It's no mystery that you have been recruited while having no "experience". You're a warm body. And so if your friend. The more warm bodies, the better. Their motto is "every person is a sale".

    They may call it an "interview" and give lots of high-sounding, business oriented names and titles for everything...but in the end, it's still about how many people they can recruit. And even if you don't buy the whole idea and become a salesperson, they've made the class tuition money off you, so all well and good for them.

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  • 1 decade ago

    Primerica is structured like a network marketing company, similar to many other insurance companies. If you are familiar at all with real estate, it's like having a real estate broker who has a lot of real estate agents out in the field and making a small portion off every sale. In Primerica, you have the opportunity to build a team and you are financially incentivised to support them.

    They are a very reputable and legitimate company and with great products. My family has done business with them in the past and have been very pleased - my brother even signed on with the company.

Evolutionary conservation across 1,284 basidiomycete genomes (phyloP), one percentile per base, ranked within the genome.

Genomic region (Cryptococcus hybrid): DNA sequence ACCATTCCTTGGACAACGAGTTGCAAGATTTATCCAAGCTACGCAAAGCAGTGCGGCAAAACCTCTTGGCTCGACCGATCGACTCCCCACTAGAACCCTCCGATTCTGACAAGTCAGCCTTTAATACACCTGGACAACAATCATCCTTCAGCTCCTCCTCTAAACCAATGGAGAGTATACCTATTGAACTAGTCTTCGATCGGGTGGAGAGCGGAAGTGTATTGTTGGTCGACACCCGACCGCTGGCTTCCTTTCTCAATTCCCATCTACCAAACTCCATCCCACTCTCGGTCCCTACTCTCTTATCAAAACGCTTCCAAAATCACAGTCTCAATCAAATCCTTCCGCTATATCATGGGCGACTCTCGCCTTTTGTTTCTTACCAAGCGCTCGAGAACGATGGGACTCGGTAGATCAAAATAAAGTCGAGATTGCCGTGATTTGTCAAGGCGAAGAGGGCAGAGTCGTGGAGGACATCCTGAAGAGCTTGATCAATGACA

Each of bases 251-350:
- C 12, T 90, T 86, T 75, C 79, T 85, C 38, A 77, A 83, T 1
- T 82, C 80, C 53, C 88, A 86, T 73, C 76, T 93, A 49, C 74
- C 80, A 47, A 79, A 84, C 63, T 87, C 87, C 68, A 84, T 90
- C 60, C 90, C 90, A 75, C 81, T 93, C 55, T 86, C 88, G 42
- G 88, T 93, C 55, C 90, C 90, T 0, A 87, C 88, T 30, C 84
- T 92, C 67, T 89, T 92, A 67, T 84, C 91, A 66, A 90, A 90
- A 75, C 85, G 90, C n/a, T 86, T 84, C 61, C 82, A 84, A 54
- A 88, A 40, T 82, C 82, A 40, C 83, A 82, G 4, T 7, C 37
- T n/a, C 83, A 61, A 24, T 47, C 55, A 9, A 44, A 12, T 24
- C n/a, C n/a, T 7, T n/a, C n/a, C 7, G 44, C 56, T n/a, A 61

One thing to consider is that the insurance industry is very saturated. There are so many companies out there that offer similar life, health, business insurance products with competitive pricing.

    I have opted to work with a company that provides legal and identity theft services to the market place. If you're still keeping your options open, you're welcome to check it out. Good luck!

  • Anonymous
    1 decade ago

    While not technically a scam (you technically can make money, but why bother when you can sell used cars and make more?)

    It is like a pyramid scheme, the only way to make money is to sell to everyone you know (they URGE you to share the good news with your family as a starter kit)

    I lasted in the meeting about 15 mins before I figured out the deal. Legitimate jobs don't ask you for references on a card so that they can market them.

    Save your time, sell snowshoes to Eskimos, you' ll fell less dirty.

  • queen
    Lv 4
    3 years ago

    I am waiting for more replies before I share my opinion